If you visit Romania in spring, especially from mid April to beginning of May, chances are that you stumble upon the Orthodox Easter.
In Romania, just like in a bunch of other countries from this corner of the world, Orthodoxism is the major religion with a whooping 95.5% of the population being christened as orthodox.
Similar to the Catholic Easter, the Orthodox one does not have a fix date every year. Generally for Christians, be them Catholics, Protestants, Orthodox or Greek-Orthodox, Easter falls on the first Sunday after the first full moon after the spring equinox. So: spring equinox – full moon- Easter. But from here things get even more complicated as the Catholic and Protestant churches work with the astronomical equinox – 21st of March, while the Orthodox and the Greek- Catholic consider the 3rd of April to be the date of the spring equinox. It’s quite rocket science to date it and I’m not even getting into the Old Rite Orthodox.
Easter in the Orthodox realm is a the big thing and there are a multitude of traditions and religious rituals that precede this celebration.
First of all, there is the fasting period that starts 40 days before Easter and is the longest fasting period of the Orthodox Church. During these 40 days, the orthodox are not allowed to eat any animal products, turning Romania into a vegan paradise. Just look for `mancare de post` in any menu and you’ll find heeps of plant based delicious meals.
Of course 40 days of fasting might seem quite challenging so there’s also the light version of it: fast only on the first & last week of the 40 days and every Wednesday and Friday in between. And where there’s a light version then there’s also it’s opposite called black fasting which basically means no water & food from sunrise to sundown – usually meant for the Saturday before Easter.
Fasting is not all about food, actually food is not even in a pole position. Fasting is a period of self reflection, prayer and restrain from worldly pleasures. This is why the rules of the Orthodox Church do not allow weddings and christenings during the fasting period.
The Palm Sunday or the `Florii` in Romanian, is the holiday that starts the Easter week. On this day, the Orthodox Romanians celebrate the warm welcome that Jesus received upon his arrival in Jerusalem.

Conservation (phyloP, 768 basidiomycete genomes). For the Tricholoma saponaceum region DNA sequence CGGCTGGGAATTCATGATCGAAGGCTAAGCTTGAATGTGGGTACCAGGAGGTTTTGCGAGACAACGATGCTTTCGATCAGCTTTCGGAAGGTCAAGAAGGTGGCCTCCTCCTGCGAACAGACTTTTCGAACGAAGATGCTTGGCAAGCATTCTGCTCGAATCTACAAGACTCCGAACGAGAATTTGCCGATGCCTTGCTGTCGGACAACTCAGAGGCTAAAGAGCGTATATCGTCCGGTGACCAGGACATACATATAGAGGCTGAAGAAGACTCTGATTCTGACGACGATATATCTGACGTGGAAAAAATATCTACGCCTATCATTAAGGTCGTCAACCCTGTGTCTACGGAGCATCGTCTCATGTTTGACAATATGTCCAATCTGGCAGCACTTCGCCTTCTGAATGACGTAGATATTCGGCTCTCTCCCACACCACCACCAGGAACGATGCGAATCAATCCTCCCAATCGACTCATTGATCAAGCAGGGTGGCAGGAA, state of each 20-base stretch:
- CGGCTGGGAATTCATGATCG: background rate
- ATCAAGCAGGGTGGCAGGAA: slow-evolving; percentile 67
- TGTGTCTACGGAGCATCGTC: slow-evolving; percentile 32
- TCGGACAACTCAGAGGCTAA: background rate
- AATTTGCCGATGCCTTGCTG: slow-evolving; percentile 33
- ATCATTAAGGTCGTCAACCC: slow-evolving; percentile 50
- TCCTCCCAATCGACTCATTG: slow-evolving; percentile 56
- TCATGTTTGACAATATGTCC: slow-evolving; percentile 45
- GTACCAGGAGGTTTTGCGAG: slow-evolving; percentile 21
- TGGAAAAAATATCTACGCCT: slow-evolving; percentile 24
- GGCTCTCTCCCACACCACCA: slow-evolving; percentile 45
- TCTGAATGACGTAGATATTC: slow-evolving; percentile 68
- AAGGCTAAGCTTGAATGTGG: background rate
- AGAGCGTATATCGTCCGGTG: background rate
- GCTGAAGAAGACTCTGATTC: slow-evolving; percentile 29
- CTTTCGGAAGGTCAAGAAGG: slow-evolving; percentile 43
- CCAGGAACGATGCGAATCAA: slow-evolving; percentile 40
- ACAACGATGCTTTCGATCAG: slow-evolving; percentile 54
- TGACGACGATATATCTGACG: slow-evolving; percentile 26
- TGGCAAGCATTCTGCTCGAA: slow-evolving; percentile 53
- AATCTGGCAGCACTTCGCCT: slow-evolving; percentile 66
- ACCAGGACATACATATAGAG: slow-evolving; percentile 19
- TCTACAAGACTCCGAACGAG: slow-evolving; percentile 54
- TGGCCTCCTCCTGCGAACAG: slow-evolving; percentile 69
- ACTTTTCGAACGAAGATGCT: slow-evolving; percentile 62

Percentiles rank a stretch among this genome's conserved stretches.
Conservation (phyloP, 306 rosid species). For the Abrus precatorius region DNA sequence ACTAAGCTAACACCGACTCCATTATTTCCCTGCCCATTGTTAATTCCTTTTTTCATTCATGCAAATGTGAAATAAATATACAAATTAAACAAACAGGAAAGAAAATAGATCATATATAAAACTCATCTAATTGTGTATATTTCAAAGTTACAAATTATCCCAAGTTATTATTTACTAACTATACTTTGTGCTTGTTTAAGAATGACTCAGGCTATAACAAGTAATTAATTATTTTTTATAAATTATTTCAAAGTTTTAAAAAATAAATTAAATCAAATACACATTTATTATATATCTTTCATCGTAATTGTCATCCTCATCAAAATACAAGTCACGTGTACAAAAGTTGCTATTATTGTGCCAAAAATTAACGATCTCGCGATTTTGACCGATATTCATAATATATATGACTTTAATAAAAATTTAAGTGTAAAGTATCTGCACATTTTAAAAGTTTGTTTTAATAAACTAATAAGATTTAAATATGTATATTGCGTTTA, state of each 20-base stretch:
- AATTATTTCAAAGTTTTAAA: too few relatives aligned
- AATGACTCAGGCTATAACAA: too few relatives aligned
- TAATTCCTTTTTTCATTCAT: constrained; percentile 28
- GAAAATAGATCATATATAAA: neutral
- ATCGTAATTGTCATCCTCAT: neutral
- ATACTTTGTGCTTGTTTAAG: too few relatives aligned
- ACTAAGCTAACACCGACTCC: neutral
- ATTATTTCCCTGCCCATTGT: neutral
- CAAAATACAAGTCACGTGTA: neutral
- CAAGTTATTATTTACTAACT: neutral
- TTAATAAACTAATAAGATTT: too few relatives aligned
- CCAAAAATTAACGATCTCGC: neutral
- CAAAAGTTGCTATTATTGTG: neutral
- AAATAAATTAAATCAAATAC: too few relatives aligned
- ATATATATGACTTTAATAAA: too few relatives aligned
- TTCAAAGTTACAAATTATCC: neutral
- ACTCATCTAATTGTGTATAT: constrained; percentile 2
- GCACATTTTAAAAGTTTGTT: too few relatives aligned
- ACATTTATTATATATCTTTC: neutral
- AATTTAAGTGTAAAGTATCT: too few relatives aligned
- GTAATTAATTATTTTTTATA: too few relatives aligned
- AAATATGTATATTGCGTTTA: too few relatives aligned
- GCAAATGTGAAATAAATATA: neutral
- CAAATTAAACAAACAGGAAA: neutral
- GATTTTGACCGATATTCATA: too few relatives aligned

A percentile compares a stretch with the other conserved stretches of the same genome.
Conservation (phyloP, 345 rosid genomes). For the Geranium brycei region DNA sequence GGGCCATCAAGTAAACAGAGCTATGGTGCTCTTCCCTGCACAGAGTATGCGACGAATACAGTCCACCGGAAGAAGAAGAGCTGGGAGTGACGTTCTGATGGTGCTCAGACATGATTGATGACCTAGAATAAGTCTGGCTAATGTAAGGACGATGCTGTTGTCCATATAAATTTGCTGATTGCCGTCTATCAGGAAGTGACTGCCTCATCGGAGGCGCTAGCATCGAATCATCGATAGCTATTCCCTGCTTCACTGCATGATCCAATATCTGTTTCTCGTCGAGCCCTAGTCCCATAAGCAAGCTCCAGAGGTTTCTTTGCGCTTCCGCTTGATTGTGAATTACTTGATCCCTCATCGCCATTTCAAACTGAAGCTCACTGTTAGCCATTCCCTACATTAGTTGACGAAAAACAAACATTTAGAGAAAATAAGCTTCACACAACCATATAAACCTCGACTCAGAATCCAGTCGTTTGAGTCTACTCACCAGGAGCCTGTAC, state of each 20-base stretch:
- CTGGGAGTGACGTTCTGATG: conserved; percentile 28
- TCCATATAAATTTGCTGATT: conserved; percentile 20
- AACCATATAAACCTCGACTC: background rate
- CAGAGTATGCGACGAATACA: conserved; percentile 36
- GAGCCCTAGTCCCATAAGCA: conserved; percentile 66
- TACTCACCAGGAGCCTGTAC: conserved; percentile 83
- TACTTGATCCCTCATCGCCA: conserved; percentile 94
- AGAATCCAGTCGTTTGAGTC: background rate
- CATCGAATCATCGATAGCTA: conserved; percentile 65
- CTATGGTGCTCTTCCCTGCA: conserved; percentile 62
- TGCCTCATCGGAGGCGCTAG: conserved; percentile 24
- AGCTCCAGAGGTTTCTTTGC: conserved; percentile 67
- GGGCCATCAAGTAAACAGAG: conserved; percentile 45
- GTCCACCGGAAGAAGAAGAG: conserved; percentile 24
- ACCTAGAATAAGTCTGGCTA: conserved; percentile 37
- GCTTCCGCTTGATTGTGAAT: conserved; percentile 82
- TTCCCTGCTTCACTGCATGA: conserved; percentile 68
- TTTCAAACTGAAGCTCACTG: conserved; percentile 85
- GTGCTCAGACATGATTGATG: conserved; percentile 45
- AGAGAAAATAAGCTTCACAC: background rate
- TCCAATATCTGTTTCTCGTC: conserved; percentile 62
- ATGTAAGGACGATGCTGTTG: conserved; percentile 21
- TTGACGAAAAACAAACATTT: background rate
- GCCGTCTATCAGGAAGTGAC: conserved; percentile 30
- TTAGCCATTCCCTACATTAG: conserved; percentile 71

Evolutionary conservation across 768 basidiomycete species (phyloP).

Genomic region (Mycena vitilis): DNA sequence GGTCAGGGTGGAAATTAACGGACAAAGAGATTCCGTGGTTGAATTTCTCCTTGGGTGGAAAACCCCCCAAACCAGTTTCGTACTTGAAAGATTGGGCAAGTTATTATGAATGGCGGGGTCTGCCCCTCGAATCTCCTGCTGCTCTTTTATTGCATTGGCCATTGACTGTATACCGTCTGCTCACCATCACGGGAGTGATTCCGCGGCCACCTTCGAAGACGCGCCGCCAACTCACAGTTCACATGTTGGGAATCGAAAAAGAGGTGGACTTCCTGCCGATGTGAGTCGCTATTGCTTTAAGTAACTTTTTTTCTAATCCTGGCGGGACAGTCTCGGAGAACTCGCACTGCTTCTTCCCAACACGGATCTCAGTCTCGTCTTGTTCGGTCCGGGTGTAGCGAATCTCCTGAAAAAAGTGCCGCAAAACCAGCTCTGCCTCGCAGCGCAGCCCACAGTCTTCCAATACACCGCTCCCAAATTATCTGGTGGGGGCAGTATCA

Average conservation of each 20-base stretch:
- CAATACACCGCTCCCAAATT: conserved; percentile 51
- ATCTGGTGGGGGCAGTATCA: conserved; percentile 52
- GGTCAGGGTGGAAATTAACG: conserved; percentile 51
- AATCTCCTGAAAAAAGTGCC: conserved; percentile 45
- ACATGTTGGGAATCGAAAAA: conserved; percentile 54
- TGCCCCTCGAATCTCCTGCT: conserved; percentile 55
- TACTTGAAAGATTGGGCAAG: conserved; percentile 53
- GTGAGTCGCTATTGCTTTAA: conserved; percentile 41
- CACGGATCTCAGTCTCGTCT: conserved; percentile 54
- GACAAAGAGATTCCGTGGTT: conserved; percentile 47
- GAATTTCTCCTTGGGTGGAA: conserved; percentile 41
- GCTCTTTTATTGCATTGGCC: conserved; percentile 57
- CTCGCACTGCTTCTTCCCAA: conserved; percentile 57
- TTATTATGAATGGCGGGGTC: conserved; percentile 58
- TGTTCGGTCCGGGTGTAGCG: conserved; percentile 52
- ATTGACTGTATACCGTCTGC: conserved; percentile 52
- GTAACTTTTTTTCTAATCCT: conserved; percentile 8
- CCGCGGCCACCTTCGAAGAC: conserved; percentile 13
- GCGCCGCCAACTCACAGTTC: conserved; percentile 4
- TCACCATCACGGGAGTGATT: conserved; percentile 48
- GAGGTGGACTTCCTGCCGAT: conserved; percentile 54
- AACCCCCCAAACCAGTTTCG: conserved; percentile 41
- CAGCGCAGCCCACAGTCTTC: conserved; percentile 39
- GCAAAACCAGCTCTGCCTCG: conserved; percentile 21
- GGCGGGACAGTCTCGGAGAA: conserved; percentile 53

The ritual for this day is to have wickers blessed with holy water during mass, wickers that are thus considered to bring good things to those who have them in their home.
Why wickers? Well, according to the legend, after the crucifixion of Jesus, the Virgin Mary was on her way to Golgota to change Jesus’s thorn crown with a less painful version. A willow tree on the side of the road was the only one which bowed in front of her and offered its wickers so she could make a crown out of them. The willow was, therefore, chosen for this privilege.
On this day we also celebrate everyone who bears the name of a flower, which happens often in Romania. So if you’re around here on the Sunday before Easter and you know someone called: Margareta, Florina, Narcisa, Lacramioara, Violeta or any other flower, feel free to say `Happy Name’s Day!`.
Now, there is mass every day during the week before Easter but we’ll fast forward to the one on Good Friday because it has a peculiar ritual linked to it: crawling under a table on one side and getting out from under it on the other side.
The meaning of this ritual is that this way, the orthodox, symbolically, go down in the tomb together with Jesus and then they come out to the light with him.
If you are curious to assist to this ritual, it usually takes place at every orthodox church after the 5 pm mass on Good Friday.
Easter starts with a midnight mass to celebrate the Resurrection of Jesus Christ. Usually everyone from children to the elders of the family attend mass and they come prepared with candles. The key moment is at midnight when, starting from the priest and then from one to another, people light their candles and sing about Jesus’s Resurrection. It’s quite a spectacle.
After mass everyone goes home with the lit candle and enjoys a midnight Easter dinner. Lately it’s become a tradition to go party straight after church as a lot of clubs and bars host special Easter parties.
Probably the most common symbol of Easter, the painted eggs were, traditionally, red but, in time, people have become more and more creative with colors, patterns and egg painting in general. The most spectacular of them all are the painted eggs of Bukovina which are, deservedly, considered works of art.
In Romania we do not do the egg hunting Easter tradition but we have the equally entertaining egg knocking contest. Two members of the family, each of them holding an egg, knock the eggs – pointy end to round end and vice versa. The winner is the one with the unbroken egg. Every member of the family gets to participate until there is only one.
Lamb is the traditional meat for Easter and can be cooked in several ways, but most common is tchorba (sour meat soup), roast or meat pie.
Pasca is a typical Romanian dish, a sort of chease cake that we bake only for Easter. This one is quite delicious!